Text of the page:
Realize vaccines and biopharmaceuticals against the virus responsible for COVID-19 through the DNA sequencing of wild tobacco. An international consortium coordinated by the Queensland University of Technology in Brisbane (Australia) and made up of 4 research centers, including ENEA and the University of Milan “La Statale”, has made available to the world scientific community, committed against coronavirus, the decoded genome of Nicotiana benthamiana, a plant originally from Australia widely used in the production of biopharmaceuticals (for example against Ebola) which represent a branch of biotechnology known as molecular farming.
The study was conducted within the Newcotiana Project, funded by the European Horizon 2020 program with over 7 million euros, which includes 19 partners in all.
“We are releasing the genome sequence upon request to all teams that use molecular farming to combat the COVID-19 pandemic, in the hope that this will speed up the discovery of new biopharmaceuticals and the fight against the virus. As is customary, when unpublished data is made available, we ask these teams to keep us updated on their progress using our sequence and to respect our priority in publishing a comprehensive genome analysis, “emphasizes research coordinator Peter Waterhouse of the Queensland University of Technology team.
“In addition to molecular farming, Nicotiana benthamiana is used in laboratories around the world for studies on plant pathogens. So, in addition to the production of biopharmaceuticals for human or veterinary use, this study opens up new perspectives to better understand the pathogenesis mechanisms of plants, responsible for the loss of over 30% of world agricultural production “, says Giovanni Giuliano, geneticist and project coordinator for ENEA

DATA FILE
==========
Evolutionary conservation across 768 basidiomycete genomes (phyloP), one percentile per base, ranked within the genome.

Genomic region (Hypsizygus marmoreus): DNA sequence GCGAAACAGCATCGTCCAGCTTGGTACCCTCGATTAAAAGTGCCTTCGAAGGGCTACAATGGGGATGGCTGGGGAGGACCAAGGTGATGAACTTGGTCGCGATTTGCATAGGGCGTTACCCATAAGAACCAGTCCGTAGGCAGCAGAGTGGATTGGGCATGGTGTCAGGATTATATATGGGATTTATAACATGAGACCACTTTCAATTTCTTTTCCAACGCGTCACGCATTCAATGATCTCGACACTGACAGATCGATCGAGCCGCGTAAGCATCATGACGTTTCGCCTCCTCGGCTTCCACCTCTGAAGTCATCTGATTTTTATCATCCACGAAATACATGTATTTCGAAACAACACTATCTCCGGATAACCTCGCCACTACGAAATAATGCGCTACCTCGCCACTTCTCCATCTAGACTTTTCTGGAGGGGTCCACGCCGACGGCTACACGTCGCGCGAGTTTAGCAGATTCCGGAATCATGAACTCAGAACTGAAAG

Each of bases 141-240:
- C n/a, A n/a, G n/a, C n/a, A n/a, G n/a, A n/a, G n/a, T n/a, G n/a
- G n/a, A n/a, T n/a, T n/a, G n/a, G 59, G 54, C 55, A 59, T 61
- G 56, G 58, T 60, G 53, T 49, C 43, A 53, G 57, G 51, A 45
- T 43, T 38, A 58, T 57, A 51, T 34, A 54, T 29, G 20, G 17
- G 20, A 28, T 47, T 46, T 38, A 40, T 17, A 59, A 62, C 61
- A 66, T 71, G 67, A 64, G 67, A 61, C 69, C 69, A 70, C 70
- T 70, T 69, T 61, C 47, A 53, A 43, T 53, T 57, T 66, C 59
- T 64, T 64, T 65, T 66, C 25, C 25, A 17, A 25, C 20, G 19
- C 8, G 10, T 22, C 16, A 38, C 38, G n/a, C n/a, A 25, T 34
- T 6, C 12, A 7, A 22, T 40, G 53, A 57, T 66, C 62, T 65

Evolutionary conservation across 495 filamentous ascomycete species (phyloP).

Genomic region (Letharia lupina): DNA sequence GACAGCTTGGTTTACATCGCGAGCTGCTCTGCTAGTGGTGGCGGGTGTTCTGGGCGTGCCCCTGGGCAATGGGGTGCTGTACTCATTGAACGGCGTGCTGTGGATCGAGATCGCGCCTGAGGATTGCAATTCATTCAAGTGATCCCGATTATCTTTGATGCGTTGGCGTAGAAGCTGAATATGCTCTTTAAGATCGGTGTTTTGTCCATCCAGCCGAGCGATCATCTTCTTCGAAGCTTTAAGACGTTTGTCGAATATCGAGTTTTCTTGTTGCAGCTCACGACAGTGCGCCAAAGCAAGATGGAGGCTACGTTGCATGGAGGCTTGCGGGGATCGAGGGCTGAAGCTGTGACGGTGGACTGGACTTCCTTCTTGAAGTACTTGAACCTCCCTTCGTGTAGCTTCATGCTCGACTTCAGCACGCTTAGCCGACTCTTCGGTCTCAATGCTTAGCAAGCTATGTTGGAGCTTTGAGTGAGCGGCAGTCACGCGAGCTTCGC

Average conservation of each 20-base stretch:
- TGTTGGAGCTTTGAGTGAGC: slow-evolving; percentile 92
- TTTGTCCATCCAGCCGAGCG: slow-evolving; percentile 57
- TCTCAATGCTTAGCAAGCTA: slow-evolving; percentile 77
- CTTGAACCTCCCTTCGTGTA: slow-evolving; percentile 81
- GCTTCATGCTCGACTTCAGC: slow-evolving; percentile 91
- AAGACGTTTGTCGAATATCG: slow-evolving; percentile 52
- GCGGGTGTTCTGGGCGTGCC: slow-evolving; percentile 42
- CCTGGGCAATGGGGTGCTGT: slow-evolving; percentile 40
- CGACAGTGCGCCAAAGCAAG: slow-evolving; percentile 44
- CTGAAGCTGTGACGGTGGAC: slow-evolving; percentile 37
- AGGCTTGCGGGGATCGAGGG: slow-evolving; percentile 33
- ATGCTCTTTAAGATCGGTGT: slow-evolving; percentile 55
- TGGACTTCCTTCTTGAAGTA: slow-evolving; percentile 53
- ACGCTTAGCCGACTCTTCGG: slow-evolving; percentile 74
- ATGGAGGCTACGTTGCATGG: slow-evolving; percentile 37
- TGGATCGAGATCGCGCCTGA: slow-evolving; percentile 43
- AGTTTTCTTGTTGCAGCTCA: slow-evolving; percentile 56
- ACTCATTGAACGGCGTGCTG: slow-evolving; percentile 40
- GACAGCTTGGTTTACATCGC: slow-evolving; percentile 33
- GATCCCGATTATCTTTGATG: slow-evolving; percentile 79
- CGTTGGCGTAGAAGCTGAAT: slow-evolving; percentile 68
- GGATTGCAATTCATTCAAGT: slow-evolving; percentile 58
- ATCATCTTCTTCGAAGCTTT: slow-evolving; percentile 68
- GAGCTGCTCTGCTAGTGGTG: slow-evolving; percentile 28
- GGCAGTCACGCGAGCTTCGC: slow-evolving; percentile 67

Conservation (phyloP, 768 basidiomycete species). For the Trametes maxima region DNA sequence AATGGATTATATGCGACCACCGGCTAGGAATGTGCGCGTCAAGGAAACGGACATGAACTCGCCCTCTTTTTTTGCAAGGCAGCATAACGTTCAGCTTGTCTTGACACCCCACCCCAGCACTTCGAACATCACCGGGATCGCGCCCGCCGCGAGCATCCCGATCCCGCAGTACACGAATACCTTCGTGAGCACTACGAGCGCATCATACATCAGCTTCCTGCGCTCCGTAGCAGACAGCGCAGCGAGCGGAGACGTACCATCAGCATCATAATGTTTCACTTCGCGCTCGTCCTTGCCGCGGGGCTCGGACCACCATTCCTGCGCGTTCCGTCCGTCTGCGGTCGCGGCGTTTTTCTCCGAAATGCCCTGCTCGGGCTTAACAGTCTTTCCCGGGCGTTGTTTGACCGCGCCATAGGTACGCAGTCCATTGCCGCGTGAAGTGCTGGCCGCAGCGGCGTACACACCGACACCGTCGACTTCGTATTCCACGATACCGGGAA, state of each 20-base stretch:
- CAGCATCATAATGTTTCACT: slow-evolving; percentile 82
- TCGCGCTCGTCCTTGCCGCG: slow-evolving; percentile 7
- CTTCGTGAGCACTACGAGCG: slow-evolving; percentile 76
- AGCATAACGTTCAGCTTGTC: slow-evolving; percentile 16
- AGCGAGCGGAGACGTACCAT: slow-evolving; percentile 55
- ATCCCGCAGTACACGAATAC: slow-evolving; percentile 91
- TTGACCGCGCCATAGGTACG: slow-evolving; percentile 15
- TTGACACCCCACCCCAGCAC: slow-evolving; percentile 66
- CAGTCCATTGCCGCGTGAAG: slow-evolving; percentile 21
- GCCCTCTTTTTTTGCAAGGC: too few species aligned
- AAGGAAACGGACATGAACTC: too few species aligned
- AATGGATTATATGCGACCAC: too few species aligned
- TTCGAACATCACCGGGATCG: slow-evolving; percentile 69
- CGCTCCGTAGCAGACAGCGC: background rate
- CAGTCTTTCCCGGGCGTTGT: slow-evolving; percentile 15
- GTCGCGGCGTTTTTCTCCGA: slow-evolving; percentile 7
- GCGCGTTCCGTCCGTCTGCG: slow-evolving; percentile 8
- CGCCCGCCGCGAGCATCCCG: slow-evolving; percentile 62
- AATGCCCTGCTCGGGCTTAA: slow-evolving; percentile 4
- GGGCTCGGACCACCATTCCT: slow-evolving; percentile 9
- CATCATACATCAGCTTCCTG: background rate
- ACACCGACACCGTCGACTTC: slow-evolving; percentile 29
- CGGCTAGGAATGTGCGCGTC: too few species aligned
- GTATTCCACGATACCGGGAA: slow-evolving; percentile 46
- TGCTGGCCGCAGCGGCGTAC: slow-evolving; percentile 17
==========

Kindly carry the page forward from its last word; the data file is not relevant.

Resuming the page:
“The European Union-funded Newcotiana project is using gene editing in Benthamian Nicotiana as a tool for the production of useful biopharmaceuticals. When we started the project two years ago, SARS-COV-2 was not on the horizon; however, since the start of the pandemic, several project teams have started working on the production of useful biopharmaceuticals against the virus, from reagents to prepare rapid immunological tests, to molecules that can be used as adjuvants in a mass vaccination program “, concludes Diego Orzaez, researcher at the CSIC of Valencia and coordinator of the Newcotiana project.
Currently numerous public and private research teams are working to develop diagnostic reagents and vaccines to combat this pandemic. But one of the biggest problems is the production in large quantities and at reduced costs. A possible answer to this problem is to use plants as real biofactories, a research sector in which ENEA has a long tradition. In fact, plants can be grown in large quantities using simple agricultural technologies that are within reach of developing countries that do not have sophisticated biopharmaceutical production methods, such as those that use animal cell cultures. Furthermore, Nicotiana benthamiana does not present problems of even accidental contamination of the food chain, as it is an inedible plant.